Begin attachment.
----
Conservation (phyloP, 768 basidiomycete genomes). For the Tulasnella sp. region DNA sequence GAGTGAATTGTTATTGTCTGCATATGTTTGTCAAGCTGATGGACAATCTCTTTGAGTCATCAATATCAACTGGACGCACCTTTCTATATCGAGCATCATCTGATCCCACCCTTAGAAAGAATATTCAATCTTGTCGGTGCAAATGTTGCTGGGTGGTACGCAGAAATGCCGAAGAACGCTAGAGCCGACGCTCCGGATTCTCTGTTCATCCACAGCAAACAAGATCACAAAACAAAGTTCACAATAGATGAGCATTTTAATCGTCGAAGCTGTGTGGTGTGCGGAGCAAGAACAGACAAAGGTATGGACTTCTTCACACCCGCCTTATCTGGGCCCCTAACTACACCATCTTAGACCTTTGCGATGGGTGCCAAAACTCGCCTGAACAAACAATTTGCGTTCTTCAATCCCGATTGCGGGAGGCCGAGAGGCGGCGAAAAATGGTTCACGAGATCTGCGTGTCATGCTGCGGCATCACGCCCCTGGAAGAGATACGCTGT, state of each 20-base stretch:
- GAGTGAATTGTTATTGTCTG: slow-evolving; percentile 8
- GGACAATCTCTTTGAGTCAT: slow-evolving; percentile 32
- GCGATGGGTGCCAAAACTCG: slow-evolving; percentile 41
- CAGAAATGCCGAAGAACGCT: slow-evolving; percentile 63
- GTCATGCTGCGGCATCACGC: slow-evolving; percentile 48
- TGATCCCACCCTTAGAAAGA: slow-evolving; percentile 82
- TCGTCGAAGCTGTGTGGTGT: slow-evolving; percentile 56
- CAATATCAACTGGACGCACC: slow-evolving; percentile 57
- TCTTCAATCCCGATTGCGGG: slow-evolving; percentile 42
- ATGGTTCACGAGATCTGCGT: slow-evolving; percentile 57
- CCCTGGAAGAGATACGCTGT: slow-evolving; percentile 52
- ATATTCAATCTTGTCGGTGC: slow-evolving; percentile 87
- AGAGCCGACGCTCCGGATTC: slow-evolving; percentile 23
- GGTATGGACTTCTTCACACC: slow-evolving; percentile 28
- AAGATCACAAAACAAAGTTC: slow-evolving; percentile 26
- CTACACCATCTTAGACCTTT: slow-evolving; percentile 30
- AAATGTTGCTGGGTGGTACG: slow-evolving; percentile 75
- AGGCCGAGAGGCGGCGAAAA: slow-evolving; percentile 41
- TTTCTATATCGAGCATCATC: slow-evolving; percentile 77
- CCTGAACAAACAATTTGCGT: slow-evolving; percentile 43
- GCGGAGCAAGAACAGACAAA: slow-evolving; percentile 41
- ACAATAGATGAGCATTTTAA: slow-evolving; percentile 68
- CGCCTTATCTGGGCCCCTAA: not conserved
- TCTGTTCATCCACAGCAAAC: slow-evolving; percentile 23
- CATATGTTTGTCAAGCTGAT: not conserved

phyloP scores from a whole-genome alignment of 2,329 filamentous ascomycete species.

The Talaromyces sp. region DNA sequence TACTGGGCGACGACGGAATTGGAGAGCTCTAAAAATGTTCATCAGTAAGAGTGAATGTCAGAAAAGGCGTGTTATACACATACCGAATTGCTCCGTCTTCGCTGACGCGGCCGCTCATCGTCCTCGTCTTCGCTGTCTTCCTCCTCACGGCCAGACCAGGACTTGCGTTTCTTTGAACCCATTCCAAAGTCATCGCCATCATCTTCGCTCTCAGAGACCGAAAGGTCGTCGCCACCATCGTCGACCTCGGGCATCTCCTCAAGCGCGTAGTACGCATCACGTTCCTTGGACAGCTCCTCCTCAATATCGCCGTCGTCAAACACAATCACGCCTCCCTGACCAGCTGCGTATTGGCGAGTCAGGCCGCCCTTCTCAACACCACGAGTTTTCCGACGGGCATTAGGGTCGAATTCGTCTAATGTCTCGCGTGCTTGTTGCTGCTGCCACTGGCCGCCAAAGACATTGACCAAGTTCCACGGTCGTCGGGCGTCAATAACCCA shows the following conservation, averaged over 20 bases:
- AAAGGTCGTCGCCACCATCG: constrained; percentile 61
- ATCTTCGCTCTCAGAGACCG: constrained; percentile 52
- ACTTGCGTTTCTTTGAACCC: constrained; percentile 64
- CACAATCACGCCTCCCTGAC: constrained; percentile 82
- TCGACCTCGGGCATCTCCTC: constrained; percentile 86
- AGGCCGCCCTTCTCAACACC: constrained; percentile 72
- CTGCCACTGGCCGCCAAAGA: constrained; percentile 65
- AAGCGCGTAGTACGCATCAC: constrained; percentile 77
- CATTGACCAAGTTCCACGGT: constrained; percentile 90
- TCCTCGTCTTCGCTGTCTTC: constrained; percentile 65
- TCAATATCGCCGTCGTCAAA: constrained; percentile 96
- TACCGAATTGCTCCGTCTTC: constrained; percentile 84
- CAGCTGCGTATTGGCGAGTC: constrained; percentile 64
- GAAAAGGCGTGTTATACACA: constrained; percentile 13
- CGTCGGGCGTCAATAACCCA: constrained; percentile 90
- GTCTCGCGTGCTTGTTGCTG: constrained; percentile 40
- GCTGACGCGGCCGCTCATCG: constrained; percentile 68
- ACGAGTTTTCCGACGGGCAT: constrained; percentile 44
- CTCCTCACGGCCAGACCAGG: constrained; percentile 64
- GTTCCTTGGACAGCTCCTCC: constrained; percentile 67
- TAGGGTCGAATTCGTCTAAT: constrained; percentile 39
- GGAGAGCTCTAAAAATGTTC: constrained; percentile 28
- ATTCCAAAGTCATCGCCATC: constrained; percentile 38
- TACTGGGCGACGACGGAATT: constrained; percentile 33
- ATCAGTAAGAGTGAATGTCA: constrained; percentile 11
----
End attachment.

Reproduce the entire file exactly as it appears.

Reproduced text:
Conservation (phyloP, 768 basidiomycete genomes). For the Tulasnella sp. region DNA sequence GAGTGAATTGTTATTGTCTGCATATGTTTGTCAAGCTGATGGACAATCTCTTTGAGTCATCAATATCAACTGGACGCACCTTTCTATATCGAGCATCATCTGATCCCACCCTTAGAAAGAATATTCAATCTTGTCGGTGCAAATGTTGCTGGGTGGTACGCAGAAATGCCGAAGAACGCTAGAGCCGACGCTCCGGATTCTCTGTTCATCCACAGCAAACAAGATCACAAAACAAAGTTCACAATAGATGAGCATTTTAATCGTCGAAGCTGTGTGGTGTGCGGAGCAAGAACAGACAAAGGTATGGACTTCTTCACACCCGCCTTATCTGGGCCCCTAACTACACCATCTTAGACCTTTGCGATGGGTGCCAAAACTCGCCTGAACAAACAATTTGCGTTCTTCAATCCCGATTGCGGGAGGCCGAGAGGCGGCGAAAAATGGTTCACGAGATCTGCGTGTCATGCTGCGGCATCACGCCCCTGGAAGAGATACGCTGT, state of each 20-base stretch:
- GAGTGAATTGTTATTGTCTG: slow-evolving; percentile 8
- GGACAATCTCTTTGAGTCAT: slow-evolving; percentile 32
- GCGATGGGTGCCAAAACTCG: slow-evolving; percentile 41
- CAGAAATGCCGAAGAACGCT: slow-evolving; percentile 63
- GTCATGCTGCGGCATCACGC: slow-evolving; percentile 48
- TGATCCCACCCTTAGAAAGA: slow-evolving; percentile 82
- TCGTCGAAGCTGTGTGGTGT: slow-evolving; percentile 56
- CAATATCAACTGGACGCACC: slow-evolving; percentile 57
- TCTTCAATCCCGATTGCGGG: slow-evolving; percentile 42
- ATGGTTCACGAGATCTGCGT: slow-evolving; percentile 57
- CCCTGGAAGAGATACGCTGT: slow-evolving; percentile 52
- ATATTCAATCTTGTCGGTGC: slow-evolving; percentile 87
- AGAGCCGACGCTCCGGATTC: slow-evolving; percentile 23
- GGTATGGACTTCTTCACACC: slow-evolving; percentile 28
- AAGATCACAAAACAAAGTTC: slow-evolving; percentile 26
- CTACACCATCTTAGACCTTT: slow-evolving; percentile 30
- AAATGTTGCTGGGTGGTACG: slow-evolving; percentile 75
- AGGCCGAGAGGCGGCGAAAA: slow-evolving; percentile 41
- TTTCTATATCGAGCATCATC: slow-evolving; percentile 77
- CCTGAACAAACAATTTGCGT: slow-evolving; percentile 43
- GCGGAGCAAGAACAGACAAA: slow-evolving; percentile 41
- ACAATAGATGAGCATTTTAA: slow-evolving; percentile 68
- CGCCTTATCTGGGCCCCTAA: not conserved
- TCTGTTCATCCACAGCAAAC: slow-evolving; percentile 23
- CATATGTTTGTCAAGCTGAT: not conserved

phyloP scores from a whole-genome alignment of 2,329 filamentous ascomycete species.

The Talaromyces sp. region DNA sequence TACTGGGCGACGACGGAATTGGAGAGCTCTAAAAATGTTCATCAGTAAGAGTGAATGTCAGAAAAGGCGTGTTATACACATACCGAATTGCTCCGTCTTCGCTGACGCGGCCGCTCATCGTCCTCGTCTTCGCTGTCTTCCTCCTCACGGCCAGACCAGGACTTGCGTTTCTTTGAACCCATTCCAAAGTCATCGCCATCATCTTCGCTCTCAGAGACCGAAAGGTCGTCGCCACCATCGTCGACCTCGGGCATCTCCTCAAGCGCGTAGTACGCATCACGTTCCTTGGACAGCTCCTCCTCAATATCGCCGTCGTCAAACACAATCACGCCTCCCTGACCAGCTGCGTATTGGCGAGTCAGGCCGCCCTTCTCAACACCACGAGTTTTCCGACGGGCATTAGGGTCGAATTCGTCTAATGTCTCGCGTGCTTGTTGCTGCTGCCACTGGCCGCCAAAGACATTGACCAAGTTCCACGGTCGTCGGGCGTCAATAACCCA shows the following conservation, averaged over 20 bases:
- AAAGGTCGTCGCCACCATCG: constrained; percentile 61
- ATCTTCGCTCTCAGAGACCG: constrained; percentile 52
- ACTTGCGTTTCTTTGAACCC: constrained; percentile 64
- CACAATCACGCCTCCCTGAC: constrained; percentile 82
- TCGACCTCGGGCATCTCCTC: constrained; percentile 86
- AGGCCGCCCTTCTCAACACC: constrained; percentile 72
- CTGCCACTGGCCGCCAAAGA: constrained; percentile 65
- AAGCGCGTAGTACGCATCAC: constrained; percentile 77
- CATTGACCAAGTTCCACGGT: constrained; percentile 90
- TCCTCGTCTTCGCTGTCTTC: constrained; percentile 65
- TCAATATCGCCGTCGTCAAA: constrained; percentile 96
- TACCGAATTGCTCCGTCTTC: constrained; percentile 84
- CAGCTGCGTATTGGCGAGTC: constrained; percentile 64
- GAAAAGGCGTGTTATACACA: constrained; percentile 13
- CGTCGGGCGTCAATAACCCA: constrained; percentile 90
- GTCTCGCGTGCTTGTTGCTG: constrained; percentile 40
- GCTGACGCGGCCGCTCATCG: constrained; percentile 68
- ACGAGTTTTCCGACGGGCAT: constrained; percentile 44
- CTCCTCACGGCCAGACCAGG: constrained; percentile 64
- GTTCCTTGGACAGCTCCTCC: constrained; percentile 67
- TAGGGTCGAATTCGTCTAAT: constrained; percentile 39
- GGAGAGCTCTAAAAATGTTC: constrained; percentile 28
- ATTCCAAAGTCATCGCCATC: constrained; percentile 38
- TACTGGGCGACGACGGAATT: constrained; percentile 33
- ATCAGTAAGAGTGAATGTCA: constrained; percentile 11